Nature: A Little Stuffed
Éanna Ní Lamhna on the smallest mammal of them all, the ever-hungry pygmy shrew
Last week I outlined the strategies that many animals use to survive winter – hibernation, migration, omnivory. They are all very good strategies in their own ways and ones which ensure the survival over the winter of many animals. But what of the creatures that have no clever tricks up their sleeves – the ones which go on as before, trying to make the best of a rapidly deteriorating situation? Like our smallest mammal, the pygmy shrew – how does it manage during cold short winter days?
This mammal is really very small, about half the size of a house mouse. Unlike the house mouse, which can eat all sorts of domestic comestibles from candle wax to cornflakes, the pygmy shrew is a carnivore and only eats meat. Such items as beetles, woodlice, flies, spiders and small insect larvae feature in the main on their menus. Because pygmy shrews are so tiny, they have a very high metabolic rate and must eat enormous quantities of food to keep going.
The pygmy shrew eats its own weight in food every day. Mind you, for a pygmy shrew this is not much – it weighs a mere four to five grams – but because its body is so small, it is constantly losing heat and must eat all the time. If it doesn't have any food for three hours it will die of hunger. So it must search for food constantly – day and night – only allowing itself short naps. You can see how hibernation is certainly not an option for this poor creature.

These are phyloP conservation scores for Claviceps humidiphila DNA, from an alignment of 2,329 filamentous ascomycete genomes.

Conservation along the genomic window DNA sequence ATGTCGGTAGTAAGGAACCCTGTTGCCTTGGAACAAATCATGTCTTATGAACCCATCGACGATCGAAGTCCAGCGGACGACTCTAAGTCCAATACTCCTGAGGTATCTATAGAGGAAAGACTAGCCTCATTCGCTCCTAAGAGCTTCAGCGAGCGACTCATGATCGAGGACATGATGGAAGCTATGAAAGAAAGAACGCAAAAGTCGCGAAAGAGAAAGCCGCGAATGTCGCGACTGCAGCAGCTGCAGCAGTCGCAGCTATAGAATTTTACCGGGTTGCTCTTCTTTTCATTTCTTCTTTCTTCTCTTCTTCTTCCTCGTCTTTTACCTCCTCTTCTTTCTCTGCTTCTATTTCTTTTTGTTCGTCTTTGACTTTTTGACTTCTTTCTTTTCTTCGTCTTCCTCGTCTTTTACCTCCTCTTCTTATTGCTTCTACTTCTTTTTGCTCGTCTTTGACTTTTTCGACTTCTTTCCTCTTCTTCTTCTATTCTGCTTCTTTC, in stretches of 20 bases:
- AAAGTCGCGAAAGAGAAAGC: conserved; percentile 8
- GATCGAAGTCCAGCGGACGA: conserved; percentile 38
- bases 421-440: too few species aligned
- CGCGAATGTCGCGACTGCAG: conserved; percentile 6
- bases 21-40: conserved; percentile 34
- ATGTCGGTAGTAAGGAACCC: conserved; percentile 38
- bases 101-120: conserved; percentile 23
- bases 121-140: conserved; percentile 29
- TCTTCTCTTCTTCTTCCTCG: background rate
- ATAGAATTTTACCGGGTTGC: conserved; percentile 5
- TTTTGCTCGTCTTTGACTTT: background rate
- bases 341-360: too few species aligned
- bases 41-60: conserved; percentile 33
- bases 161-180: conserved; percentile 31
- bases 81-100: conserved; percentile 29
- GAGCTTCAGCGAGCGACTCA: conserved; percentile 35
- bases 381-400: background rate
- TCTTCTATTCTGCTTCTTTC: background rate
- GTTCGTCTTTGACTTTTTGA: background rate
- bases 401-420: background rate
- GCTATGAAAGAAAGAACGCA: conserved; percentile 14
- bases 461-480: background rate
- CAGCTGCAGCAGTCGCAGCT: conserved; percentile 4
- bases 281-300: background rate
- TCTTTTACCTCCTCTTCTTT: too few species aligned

This fast and furious life doesn't last long. Young born at the end of August will be weaned at about 21 days and weigh 2.5 grams at this stage. By foraging furiously and gobbling every woodlice and spider in sight, they may reach a respectable four grams by the start of winter. But it's hard finding food in cold weather and only about a quarter of them will make it through to spring. Those that don't die of hunger may be killed and eaten by owls or just killed and thrown aside by cats and foxes who don't like the taste of them. Apparently they have pretty pungent scent glands, which the cat and fox don't seem to notice until the poor beast is dead.
If they make it through the winter they will begin to breed the following spring and can give birth to several litters of up to five babies in each. They can live up to 13 months at best so they only ever have one winter to contend with.
The pygmy shrew is very common all over Ireland. You could quite easily encounter one as you sweep up the leaves in your garden. You will know it is not a mouse by its small size and its elongated nose. So no need therefore for hysterical screams and standing up on chairs.